Department of Radiation Oncology | Treatment in St. Antonius Hospital Eschweiler | Departments. Germany | BookingHealth
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Department of Radiation Oncology - St. Antonius Hospital Eschweiler

St. Antonius Hospital Eschweiler

Eschweiler, Germany
Department id # 688324
Doctor photo
Dr. med. Uwe Maurer
Department of Radiation Oncology
Specialized in: radiation oncology

About the Department of Radiation Oncology at St. Antonius Hospital Eschweiler

The Department of Radiation Oncology at the St. Antonius Hospital Eschweiler specializes in various types of radiation therapy according to the standards of modern medicine. The primary focus of the clinical activities of the department's doctors is the treatment of cancer patients. In addition, the field of ​​competence of the specialists working in the medical facility includes radiation therapy for benign diseases of the joints and soft tissues, for example, small and large joint osteoarthritis, heel spur, tennis elbow. The Chief Physician of the department is Dr. med. Uwe Maurer.

The department began its work in 2006 and today can be proud of excellent treatment outcomes. The patients are treated both on an inpatient and outpatient basis. In most cases, patients tolerate radiation therapy well, so hospitalization is not required. The patients' health is in the safe hands of a highly professional team of experienced doctors who individually select the optimal type of therapy, the radiation dose and the duration of the course of treatment. The team of the department's radiation therapists works closely with the specialists from related medical fields, which guarantees an integrated approach and an effective treatment outcome.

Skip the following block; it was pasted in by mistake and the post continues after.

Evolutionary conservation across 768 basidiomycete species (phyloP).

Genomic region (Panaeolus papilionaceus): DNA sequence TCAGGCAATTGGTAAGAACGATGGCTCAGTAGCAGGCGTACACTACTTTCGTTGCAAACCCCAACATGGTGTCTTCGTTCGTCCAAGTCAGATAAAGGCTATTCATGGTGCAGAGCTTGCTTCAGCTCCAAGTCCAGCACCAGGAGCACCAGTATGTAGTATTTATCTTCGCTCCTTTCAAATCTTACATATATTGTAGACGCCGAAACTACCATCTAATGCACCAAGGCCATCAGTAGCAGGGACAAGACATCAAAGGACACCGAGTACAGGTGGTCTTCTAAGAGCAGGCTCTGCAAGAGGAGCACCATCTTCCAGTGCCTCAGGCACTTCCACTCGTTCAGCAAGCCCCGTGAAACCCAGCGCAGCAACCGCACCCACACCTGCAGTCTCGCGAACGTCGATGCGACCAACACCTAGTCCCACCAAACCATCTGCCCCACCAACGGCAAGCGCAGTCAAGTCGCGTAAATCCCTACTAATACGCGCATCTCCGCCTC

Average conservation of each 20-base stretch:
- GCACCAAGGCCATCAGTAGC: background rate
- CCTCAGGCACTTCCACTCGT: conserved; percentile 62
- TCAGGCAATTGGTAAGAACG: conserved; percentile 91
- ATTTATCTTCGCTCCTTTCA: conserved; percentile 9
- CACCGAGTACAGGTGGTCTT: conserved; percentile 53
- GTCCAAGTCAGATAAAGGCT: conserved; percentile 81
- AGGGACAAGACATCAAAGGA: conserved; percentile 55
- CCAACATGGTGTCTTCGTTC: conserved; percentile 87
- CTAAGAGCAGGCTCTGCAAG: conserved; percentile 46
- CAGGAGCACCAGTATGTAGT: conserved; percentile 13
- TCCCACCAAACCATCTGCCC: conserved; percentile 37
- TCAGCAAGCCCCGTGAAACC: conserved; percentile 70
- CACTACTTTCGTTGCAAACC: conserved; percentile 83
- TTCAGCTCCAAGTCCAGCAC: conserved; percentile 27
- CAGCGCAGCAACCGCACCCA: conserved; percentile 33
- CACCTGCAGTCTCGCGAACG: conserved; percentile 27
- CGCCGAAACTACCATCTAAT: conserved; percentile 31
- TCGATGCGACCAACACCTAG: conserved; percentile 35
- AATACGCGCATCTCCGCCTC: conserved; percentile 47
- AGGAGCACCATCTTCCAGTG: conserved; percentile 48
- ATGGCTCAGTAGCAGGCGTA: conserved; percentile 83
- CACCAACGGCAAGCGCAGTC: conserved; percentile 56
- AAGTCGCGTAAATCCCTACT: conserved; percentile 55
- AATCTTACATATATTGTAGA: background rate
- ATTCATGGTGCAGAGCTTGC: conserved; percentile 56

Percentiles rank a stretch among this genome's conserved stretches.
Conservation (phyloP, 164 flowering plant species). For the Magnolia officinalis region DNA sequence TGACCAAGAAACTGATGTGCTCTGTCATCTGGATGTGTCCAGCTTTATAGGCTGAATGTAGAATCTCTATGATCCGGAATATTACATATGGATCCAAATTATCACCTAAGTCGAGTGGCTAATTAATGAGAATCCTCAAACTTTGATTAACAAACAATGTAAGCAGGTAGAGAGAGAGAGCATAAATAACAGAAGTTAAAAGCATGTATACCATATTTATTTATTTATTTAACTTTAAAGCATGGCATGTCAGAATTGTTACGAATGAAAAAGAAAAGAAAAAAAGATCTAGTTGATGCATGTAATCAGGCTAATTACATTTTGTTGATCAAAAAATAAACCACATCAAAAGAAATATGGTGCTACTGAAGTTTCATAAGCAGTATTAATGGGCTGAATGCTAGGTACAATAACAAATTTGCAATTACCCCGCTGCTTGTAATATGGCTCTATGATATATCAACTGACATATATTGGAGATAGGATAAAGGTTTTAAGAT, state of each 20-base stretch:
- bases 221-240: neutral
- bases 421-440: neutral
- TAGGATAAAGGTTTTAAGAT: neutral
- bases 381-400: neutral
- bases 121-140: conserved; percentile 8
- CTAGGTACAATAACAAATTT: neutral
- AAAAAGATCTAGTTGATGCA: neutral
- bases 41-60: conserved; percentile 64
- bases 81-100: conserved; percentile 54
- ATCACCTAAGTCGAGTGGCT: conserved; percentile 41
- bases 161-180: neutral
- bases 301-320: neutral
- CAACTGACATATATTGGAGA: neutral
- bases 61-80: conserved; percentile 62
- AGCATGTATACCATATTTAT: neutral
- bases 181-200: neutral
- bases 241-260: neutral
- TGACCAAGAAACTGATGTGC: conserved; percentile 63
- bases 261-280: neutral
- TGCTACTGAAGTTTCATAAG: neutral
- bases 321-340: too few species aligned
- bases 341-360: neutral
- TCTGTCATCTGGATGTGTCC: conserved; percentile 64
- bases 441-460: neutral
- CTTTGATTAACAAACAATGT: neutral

The department has two advanced Elekta linear accelerators. They can be used not only for 3D conformal radiation therapy, but also intensity-modulated radiation therapy and image-guided radiation therapy. The medical facility has also successfully performed high dose-rate brachytherapy using the MicroSelectron device for the sequential administration of a radioactive source (Iridium-192). Each course of radiation therapy is carefully planned using an innovative BigBore CT scanner by Philips. A distinctive feature of this CT scanner is the large aperture diameter – 85 cm. This allows examining obese and claustrophobic patients.

The department's doctors successfully carry out the very latest types of radiation therapy, which have demonstrated their effectiveness in clinical trials and practical medicine. Interstitial radiation therapy (brachytherapy) is one of such forms of radiation. The essence of brachytherapy is the implantation of radioactive sources in the immediate vicinity of the tumor, into the affected organ, which ensures the delivery of radioactive radiation directly into the pathological focus. In terms of effectiveness, brachytherapy is comparable to the surgical treatment techniques, however, the process of preparation, treatment and rehabilitation takes much less time. In addition, unlike external radiation, in which radioactive rays pass through the healthy tissues, brachytherapy minimizes the negative effects of radiation on the human body. The department carries out low dose-rate and high dose-rate brachytherapy. Like any other type of radiation therapy, brachytherapy begins with planning, which determines the size, exact location and other characteristics of the tumor. The very procedure of implanting a radioactive source takes about an hour and is performed under anesthesia. The therapeutic manipulation is often performed on an outpatient basis. Within 2-3 days, most patients return to their daily life. Based on the diagnosis and clinical indications of the patient, the doctor chooses the radioactive source and the duration of the course of treatment on an individual basis. After completing the course of brachytherapy, the patient has to undergo a follow-up diagnostic examination to assess the treatment outcomes.